In a previous posting, we briefly discussed the three main valuation methods, namely the market comparable approach, the replacement cost approach and the income approach.
Given the illiquidity of and the dislocations in the shipping markets since 2008, there is no wonder that some people may think that the present market is just too ‘depressed’ to be considered an active market. Vessel valuations is not just a ‘theoretical exercise’, one of the many boxes to be checked in a loan agreement; they can have severe implications for the shipowners and their lenders themselves, given the banking crises post-Lehman-Bros-collapse. Under that prism, the Hamburg Shipbrokers Association (HVSS) suggested a formula to be utilized for valuations (Financial Times article, October 25, 2009); it’s based on the income approach, and it presumes that vessels – read modern vessels owned by KG funds and financed by German banks – have value in the long-term, no matter how inefficient or dislocated the present market is. The so-called ‘Long Term Asset Value’ model (LTAV), also known as the ‘Hamburg Ship Valuation Standard’ (HSVS), or in short the ‘Hamburg Rules Method’, looks at the earning potential of the vessel over their remaining economic life, no matter how bleak the present situation is.
In short, the ‘Hamburg Rules’ presume that vessels are getting scrapped at the end of their design life (usually twenty-five years) and that have the same earnings potential throughout their design life; as a rule of thumb, estimates for future earnings can accurately be reflected by the average earnings of the last ten years. As far as the discount rate is concerned, it’s only a few short hundred basis points above LIBOR, especially for containerships that are chartered under long-term charters.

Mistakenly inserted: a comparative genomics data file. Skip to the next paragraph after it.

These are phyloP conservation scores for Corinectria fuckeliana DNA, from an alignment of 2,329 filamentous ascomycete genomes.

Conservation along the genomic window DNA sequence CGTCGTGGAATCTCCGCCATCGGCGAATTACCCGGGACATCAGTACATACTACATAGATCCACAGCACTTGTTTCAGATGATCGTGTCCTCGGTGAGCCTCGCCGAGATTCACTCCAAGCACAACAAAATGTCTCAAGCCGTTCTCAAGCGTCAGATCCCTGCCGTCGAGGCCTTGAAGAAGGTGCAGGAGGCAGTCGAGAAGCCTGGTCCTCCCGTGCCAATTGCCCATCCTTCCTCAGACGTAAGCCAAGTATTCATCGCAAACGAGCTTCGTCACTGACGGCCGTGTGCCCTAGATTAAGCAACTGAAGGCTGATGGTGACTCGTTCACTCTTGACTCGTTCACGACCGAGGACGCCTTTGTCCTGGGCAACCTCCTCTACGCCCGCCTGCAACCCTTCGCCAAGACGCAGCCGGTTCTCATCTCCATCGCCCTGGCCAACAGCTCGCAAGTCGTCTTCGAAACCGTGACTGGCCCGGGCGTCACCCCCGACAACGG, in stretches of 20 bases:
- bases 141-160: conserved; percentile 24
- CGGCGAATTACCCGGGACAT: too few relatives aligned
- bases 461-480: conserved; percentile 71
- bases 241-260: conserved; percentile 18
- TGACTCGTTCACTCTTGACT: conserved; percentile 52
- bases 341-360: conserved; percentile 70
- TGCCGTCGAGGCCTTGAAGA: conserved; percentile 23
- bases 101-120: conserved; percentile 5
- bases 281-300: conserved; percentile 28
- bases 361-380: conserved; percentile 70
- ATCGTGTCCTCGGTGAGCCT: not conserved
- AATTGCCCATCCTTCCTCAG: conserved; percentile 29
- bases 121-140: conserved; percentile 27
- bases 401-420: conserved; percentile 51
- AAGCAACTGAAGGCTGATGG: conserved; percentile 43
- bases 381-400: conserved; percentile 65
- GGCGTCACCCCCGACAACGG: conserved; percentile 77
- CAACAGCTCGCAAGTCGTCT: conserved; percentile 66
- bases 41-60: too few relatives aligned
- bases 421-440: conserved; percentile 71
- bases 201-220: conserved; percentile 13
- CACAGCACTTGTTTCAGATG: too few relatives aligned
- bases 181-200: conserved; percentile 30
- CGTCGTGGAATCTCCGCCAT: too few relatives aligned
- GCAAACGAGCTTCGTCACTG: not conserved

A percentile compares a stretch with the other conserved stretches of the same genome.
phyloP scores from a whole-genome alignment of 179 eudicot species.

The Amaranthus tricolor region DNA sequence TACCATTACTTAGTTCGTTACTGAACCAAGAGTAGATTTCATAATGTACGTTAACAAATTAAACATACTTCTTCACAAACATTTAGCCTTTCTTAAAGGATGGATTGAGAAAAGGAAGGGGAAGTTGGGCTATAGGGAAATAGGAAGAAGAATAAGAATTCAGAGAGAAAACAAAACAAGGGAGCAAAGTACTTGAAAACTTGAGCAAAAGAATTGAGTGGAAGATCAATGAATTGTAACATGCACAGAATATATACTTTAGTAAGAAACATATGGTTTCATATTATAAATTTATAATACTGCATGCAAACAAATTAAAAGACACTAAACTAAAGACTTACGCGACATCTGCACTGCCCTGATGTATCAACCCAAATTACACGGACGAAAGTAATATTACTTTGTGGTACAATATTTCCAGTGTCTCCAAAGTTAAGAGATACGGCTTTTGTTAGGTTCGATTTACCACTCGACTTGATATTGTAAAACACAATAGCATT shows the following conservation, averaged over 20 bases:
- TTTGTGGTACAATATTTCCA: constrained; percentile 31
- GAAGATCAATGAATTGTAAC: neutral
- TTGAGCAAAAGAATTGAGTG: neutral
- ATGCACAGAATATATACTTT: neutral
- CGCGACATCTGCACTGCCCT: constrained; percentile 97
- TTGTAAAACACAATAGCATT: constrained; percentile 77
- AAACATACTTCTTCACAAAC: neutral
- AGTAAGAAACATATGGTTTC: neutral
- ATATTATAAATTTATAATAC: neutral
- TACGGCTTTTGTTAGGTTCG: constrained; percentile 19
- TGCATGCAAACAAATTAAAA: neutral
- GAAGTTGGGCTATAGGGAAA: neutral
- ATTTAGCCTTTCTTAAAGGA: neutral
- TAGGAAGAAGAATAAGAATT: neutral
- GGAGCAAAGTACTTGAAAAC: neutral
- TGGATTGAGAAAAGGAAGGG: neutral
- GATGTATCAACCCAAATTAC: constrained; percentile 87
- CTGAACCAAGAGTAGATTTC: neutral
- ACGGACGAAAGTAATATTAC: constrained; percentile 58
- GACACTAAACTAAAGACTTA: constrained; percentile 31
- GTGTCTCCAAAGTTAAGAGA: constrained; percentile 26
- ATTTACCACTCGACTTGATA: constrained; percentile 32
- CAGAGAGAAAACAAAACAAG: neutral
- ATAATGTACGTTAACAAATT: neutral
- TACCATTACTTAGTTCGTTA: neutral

From data provided by Karatzas Marine Advisors & Co., a Manhattan-based shipping finance advisory, vessel valuations and ship brokerage firm, the following table was prepared for mainstream asset classes in the crude oil and petroleum product tanker markets, dry bulk markets, and small containership vessels market. The calculations are based on 5% discount rate (in line with the HVSS suggested rate – no debate on the accuracy of the rate from us), and future earnings for the vessels over the fifteen remaining years of their economic life are based on the average earnings of the last ten years (again, in line with the suggested HVSS suggested rate – but, one has to consider that the last ten years do incorporate an once-if-a-life time supercycle of earnings).
It’s clear that the Hamburg Ship Valuation Standard provides for ‘generous’ valuations, at least for now and at least for ten-year old vessels. The least ‘generous’ valuation is for MR2 product tankers with a 60% premium over the market comparable approach (the result of the product tanker market being ‘hot’ over the last few years), while the most ‘generous’ valuation has been for capesize dry bulk vessels (a premium of almost 1100%, no doubt due to the ‘red hot’ freight market for capes prior to 2008; again, ‘Hamburg Rules’ presume that the past is sufficient to predict the future, or, at very least, the most recent ten past years).
Germany’s investment code (Kapitalanlagegesetzbuch or KAGB) has recently been amended to allow for vessel valuations based on the ‘Hamburg Rules’. The accounting firm PriceWaterhouseCoopers (PwC) has attested that the ‘HSVS method is in full compliance with auditing standards for the valuation of an ongoing concern.’ The Verband Deutscher Reeder (VDR) – the German Shipowners Association, and the Zentralverband Deutscher Schiffsmakler (ZDS) – the German Shipbrokers Association, have welcomed the news of incorporating the HSVS methodology to KAGB.
It has been said before that accountants know ‘the price of everything but the value of nothing.’ It’s a very tough judgment, but again, it’s a very tough market …
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